‘Metroid Dread’ review: a phenomenal finale to Nintendo’s sci-fi saga

A stunning finale to the 2D Metroid saga

It’s been 19 years since the last original 2D Metroid game, Metroid Fusion, which launched way back in 2002. Since then the series has jumped into 3D with the Prime games, and revisited the classics in a couple of 2D remakes, but fans have been waiting two decades for plot threads first dangled on a Game Boy Advance to see their resolution.

That’s a long-winded way of saying that Metroid Dread is somewhat anticipated, and the game arrives alongside the updated Switch OLED hardware with a lot to live up to.

Dread does so, and then some.

Once again you play as galactic bounty hunter Samus Aran, now tasked with visiting the unknown planet ZDR to follow up on a sighting of the dangerous X Parasite – natural enemy of the also dangerous Metroids, and thought to have been made extinct by, well, you.

All of this is recapped in the game’s intro, but beyond this cursory explanatory nod the game’s plot is strictly for the fans. Delving into franchise lore, delivering a few long-awaited reveals, and building on the decades-old promise of Fusion (at the time exceptionally story-heavy for a Metroid game) while still offering a few surprises of its own, this is mostly satisfying stuff – though does get delivered in fits and starts courtesy of a few exposition dumps.

Metroid Dread
Metroid Dread. Credit: Nintendo

In gameplay, Dread tries to strike the delicate balance of recapturing the Metroid magic while every so often daring to subvert it – never more apparent than in the opening, which sees Samus lose her abilities (a trope now given a dubious name: “physical amnesia”), plummet to the planet’s core, and have to work her way back up to her ship at the surface.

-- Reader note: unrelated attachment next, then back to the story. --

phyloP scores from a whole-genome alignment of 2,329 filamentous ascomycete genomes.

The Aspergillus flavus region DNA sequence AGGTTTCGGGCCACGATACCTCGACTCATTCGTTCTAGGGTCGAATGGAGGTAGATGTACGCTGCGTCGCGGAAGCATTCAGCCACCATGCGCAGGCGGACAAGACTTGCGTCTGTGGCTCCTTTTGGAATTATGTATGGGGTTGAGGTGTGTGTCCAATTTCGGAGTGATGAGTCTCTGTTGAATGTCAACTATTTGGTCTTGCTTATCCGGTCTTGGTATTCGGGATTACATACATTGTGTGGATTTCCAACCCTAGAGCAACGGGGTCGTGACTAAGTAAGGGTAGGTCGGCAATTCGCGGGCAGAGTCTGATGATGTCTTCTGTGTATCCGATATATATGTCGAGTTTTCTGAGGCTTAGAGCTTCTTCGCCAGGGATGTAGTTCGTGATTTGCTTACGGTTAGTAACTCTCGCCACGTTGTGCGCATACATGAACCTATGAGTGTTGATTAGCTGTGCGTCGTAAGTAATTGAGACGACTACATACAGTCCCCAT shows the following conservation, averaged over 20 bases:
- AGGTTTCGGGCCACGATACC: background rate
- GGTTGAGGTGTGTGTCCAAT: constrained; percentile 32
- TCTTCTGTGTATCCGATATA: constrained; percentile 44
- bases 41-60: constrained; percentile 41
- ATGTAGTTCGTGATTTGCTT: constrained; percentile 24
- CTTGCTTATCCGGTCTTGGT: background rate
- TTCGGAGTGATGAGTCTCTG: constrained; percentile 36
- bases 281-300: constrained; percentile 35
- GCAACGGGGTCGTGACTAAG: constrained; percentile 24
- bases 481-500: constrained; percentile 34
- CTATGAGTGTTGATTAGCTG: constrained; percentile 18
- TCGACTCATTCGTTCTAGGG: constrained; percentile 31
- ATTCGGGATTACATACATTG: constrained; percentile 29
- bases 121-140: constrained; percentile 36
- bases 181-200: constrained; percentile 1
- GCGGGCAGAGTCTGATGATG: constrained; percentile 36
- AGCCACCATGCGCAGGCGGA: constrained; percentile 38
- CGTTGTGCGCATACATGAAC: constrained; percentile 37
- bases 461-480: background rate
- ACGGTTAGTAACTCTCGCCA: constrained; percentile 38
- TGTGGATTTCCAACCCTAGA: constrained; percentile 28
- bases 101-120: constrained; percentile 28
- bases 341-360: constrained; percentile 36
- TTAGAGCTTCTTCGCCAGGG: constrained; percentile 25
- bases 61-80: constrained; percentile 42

Exploring ZDR from the bottom-up is a small inversion of the status quo that as much as anything feels like a knowing nod to long-time fans who’ll otherwise find the game’s start familiar enough.

While the game is 2D, ZDR and its inhabitants are all rendered in three dimensions. Samus looks the best she ever has – helped by some of the series’ slickest suit designs – but the planet is the real star. Backdrops are lavishly detailed, ranging from gargantuan architecture to crawling critters, swarming aquariums, and alien flora.

Stripped of your skills, you’ll have to navigate the subterranean environment in search of various abilities, power-ups, and doodads and defeating assorted enemies along the way.

Many of the standard Metroid abilities return – the morph ball, ice missiles, and a grappling beam – but developer MercurySteam isn’t afraid to expand the bounty hunter’s portfolio.

Metroid Dread
Metroid Dread. Credit: Nintendo

For one, the melee counter from Samus Returns – the team’s acclaimed 3DS remake of Metroid II – makes its own return, adding a time-sensitive element that breaks the rhythm of combat and rewards defensive play with quick kills and health pick-ups.

This is expanded on with a dash melee attack, while a new slide move opens up Samus’s movement options in tight spaces even before the morph ball makes an appearance.

This enhanced movement is never more important than in the encounters that give the game its foreboding name. Samus wasn’t the first force sent to ZDR, and ahead of her went seven E.M.M.I. robots: eight-foot-tall cyclopic contraptions made out of “the strongest material in the universe” that are, you’ll be shocked to hear, now trying to hunt down Samus for reasons unknown.

As the game’s friendly AI Adam puts it, while up against an E.M.M.I. your only objective is survival. These indestructible killing machines will pursue you relentlessly across the confines of their specific ‘E.M.M.I. Zone’, though no further. Make it to an exit and you’re safe, at least until your route next takes you back in.